WESLEY Autrey is a hero. For once the word cheapened by overuse is the only one that is appropriate.
Mr Autrey was standing on the platform of a New York subway station with his two daughters when he noticed a young man having a fit. He put a pen in the man's mouth to keep him from swallowing his tongue.
The 19-year-old film student, Cameron Hollopeter, recovered enough to get to his feet but then staggered and fell backwards off the platform on to the tracks.
Not only was a train approaching, but the subway system has a third rail that carries 600 volts of electricity.
"I had a split-second decision to make," Mr Autrey recalled.
"Do I let the train run him over and hear my daughters screaming and see the blood? Or do I jump in?"
He jumped, holding Mr Hollopeter down between the tracks as the screeching train ran over the top of them. Several carriages rolled over the men before the driver could bring the train to a stop.
"Am I dead?" Mr Hollopeter asked. Mr Autrey replied: "No, we're under the train."
When the 50-year-old construction worker yelled to the people on the platform that they were OK, he heard applause.
The two men had to remain on the tracks for 20 minutes until the power was turned off.
When he spoke to the media later, Mr Autrey still had dirt on his beanie.
And like a true hero he continued on his way. He went to work, converting classrooms into a library at public school 380 - otherwise known as John Wayne Elementary School.
Not surprisingly, he is the toast of New York. The New York Post called him the Subway Superman.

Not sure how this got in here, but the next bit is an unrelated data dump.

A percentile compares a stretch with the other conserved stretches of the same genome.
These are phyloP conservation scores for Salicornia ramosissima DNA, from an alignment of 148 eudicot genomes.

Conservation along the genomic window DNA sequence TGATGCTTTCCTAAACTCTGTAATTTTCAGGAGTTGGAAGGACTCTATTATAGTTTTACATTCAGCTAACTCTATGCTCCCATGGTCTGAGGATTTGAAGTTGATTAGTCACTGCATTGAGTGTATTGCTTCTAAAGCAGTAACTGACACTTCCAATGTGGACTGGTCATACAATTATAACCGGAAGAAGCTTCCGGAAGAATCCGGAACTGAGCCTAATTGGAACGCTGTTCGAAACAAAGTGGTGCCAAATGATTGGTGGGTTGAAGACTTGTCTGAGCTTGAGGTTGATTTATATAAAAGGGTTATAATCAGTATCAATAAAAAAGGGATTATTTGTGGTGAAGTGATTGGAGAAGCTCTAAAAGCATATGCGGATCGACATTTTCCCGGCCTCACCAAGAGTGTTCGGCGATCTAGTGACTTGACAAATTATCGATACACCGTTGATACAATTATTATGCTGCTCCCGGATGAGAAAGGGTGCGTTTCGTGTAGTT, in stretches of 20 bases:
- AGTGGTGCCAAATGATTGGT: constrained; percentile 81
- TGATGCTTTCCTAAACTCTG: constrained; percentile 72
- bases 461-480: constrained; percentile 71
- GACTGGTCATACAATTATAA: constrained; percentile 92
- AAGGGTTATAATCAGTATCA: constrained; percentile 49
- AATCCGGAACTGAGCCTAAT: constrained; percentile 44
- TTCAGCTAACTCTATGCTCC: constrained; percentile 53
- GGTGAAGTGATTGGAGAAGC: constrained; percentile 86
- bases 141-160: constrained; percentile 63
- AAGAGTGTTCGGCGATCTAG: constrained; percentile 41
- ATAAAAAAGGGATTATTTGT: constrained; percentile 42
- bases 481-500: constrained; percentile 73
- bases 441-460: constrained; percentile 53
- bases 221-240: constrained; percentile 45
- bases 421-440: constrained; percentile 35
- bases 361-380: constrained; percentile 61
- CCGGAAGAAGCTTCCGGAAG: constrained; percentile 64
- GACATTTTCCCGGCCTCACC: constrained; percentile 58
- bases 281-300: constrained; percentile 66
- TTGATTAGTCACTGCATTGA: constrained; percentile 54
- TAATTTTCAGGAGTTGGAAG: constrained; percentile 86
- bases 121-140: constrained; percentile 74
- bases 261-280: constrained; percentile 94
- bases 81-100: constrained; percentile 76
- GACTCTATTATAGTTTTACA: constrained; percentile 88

Michael Daly, a columnist for the Daily News, suggested they should rename the John Wayne school "after a real hero".
Mr Autrey is being feted by talk shows and showered with praise.
His rewards include a trip to Disney World and a year's free subway travel.
He has been honoured by Mayor Michael Bloomberg.
The New York Film Academy, where Mr Hollopeter is a student, has given him $US5000 ($A6340) plus $US5000 scholarships for his daughters, Shuqui, 6, and Syshe, 4. Donald Trump has given Mr Autrey a cheque for $US10,000.
Mr Bloomberg presented him with the city's highest award for civic achievement, calling him "a great man - a man who makes us all proud to be New Yorkers".
Past recipients of the Bronze Medallion have included World War II general Douglas MacArthur, Martin Luther King and Muhammad Ali.
Before Mr Autrey, the last person honoured was Felix Vasquez, who caught a baby thrown from a burning building in 2005.
Heroism seems to be catching in New York. According to police, a three-year-old boy was caught by two men after falling from the fourth-floor window of an apartment two days after Mr Autrey's feat. CBS television news said that brothers Julio Gonzalez and Pedro Navarez caught the child after spotting him hanging from a fire escape.
"He was coming down pretty hard, so hard that when he landed in my arms my sneaker just flew right off and I fell down to the ground," Mr Navarez said.
The boy bounced off his chest and into the arms of Mr Gonzalez, who also fell down.
"We caught him and the boy's all right, thank God," Mr Gonzalez said.
"When I saw that baby I just ran. I wasn't thinking about anything, I was just thinking about catching that baby."
Police Commissioner Raymond Kelly said: "This is the week of heroes in New York."